In the field of dentistry and orthopedics, where high-powered electric tools are used, even bloodborne viruses (such as human immunodeficiency virus – HIV, hepatitis B and hepatitis B viruses) can become airborne when they are contained in high velocity blood splatter generated by these instruments [18, 19]. Yet, whether they can cause efficient transmission via this route is more debatable. This illustrates another point, that although some pathogens can be airborne in certain situations, they may not necessarily transmit infection and cause disease via this route.


Over time, for a pathogen with a truly predominant airborne transmission route, eventually sufficient numbers of published studies will demonstrate its true nature [13]. If there are ongoing contradictory findings in multiple studies (as with influenza virus), it may be more likely that the various transmission routes (direct/indirect contact, short-range droplet, long-, and even short-range airborne droplet nuclei) may predominate in different settings [16, 20], making the airborne route for that particular pathogen more of an opportunistic pathway, rather than the norm [21]. Several examples may make this clearer.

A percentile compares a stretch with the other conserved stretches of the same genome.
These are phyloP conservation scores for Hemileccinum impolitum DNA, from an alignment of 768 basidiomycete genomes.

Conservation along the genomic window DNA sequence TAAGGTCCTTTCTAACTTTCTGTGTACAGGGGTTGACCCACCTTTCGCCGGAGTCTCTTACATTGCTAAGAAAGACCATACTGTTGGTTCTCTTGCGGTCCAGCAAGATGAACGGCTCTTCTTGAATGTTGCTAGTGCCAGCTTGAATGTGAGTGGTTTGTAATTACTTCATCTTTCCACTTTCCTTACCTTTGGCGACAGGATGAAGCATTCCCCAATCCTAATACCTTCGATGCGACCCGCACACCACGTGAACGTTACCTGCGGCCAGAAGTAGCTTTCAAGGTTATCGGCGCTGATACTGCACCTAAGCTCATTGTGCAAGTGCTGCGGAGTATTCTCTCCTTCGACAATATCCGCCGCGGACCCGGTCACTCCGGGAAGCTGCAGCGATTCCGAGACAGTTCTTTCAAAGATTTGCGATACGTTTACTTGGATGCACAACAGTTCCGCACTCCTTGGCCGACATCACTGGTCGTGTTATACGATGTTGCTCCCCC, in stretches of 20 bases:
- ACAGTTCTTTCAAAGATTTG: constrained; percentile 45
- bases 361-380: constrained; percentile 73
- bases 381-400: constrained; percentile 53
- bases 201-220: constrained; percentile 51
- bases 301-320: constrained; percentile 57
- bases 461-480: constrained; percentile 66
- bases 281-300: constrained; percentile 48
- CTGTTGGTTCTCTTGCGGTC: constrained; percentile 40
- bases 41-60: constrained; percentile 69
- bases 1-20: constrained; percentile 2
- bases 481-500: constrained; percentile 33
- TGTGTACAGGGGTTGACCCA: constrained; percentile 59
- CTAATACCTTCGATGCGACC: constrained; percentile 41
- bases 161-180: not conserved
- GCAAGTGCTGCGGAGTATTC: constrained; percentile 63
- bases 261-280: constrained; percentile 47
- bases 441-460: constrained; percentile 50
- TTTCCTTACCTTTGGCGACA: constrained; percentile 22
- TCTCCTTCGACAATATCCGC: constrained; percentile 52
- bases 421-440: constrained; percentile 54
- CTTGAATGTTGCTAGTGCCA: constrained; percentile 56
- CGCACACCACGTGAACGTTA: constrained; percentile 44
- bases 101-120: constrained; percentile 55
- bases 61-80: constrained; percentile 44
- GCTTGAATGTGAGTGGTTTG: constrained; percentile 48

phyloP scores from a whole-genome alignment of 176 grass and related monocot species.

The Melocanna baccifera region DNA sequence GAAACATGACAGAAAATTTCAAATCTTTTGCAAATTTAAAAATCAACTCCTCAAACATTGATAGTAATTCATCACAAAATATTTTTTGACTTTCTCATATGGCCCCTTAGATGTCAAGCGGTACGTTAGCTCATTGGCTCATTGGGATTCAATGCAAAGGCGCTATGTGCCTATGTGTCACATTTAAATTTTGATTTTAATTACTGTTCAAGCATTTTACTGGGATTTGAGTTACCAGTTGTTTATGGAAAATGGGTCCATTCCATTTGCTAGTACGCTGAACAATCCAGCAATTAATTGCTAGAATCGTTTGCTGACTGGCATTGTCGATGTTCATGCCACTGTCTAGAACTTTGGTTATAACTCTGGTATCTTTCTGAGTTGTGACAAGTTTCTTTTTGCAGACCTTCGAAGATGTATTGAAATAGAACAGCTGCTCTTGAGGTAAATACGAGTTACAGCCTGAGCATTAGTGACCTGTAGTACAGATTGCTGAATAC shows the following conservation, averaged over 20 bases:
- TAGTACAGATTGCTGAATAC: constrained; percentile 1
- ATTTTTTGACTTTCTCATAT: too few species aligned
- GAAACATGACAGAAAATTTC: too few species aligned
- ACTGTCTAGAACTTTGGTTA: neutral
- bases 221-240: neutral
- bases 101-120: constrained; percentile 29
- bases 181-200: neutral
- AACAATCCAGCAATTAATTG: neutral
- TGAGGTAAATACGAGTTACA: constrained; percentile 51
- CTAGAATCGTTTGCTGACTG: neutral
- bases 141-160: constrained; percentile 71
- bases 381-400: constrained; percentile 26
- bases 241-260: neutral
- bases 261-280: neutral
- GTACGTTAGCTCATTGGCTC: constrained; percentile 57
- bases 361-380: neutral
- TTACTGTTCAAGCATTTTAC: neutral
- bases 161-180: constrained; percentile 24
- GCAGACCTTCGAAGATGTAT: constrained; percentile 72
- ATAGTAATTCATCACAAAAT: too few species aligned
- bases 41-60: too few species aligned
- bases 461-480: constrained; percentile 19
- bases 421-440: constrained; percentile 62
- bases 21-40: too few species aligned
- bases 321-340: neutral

The selected pathogens and supporting literature summarized below are for illustrative purposes only, to demonstrate how specific studies have impacted the way we consider such infectious agents as potentially airborne and ‘aerosol-transmissible’. It is not intended to be a systematic review, but rather to show how our thinking may change with additional studies on each pathogen, and how the acceptance of “aerosol transmission” for different pathogens did not always followed a consistent approach.

Results and discussion


Chickenpox is a febrile, vesicular rash illness caused by varicella zoster virus (VZV), a lipid-enveloped, double-stranded DNA virus, and a member of the Herpesviridae family.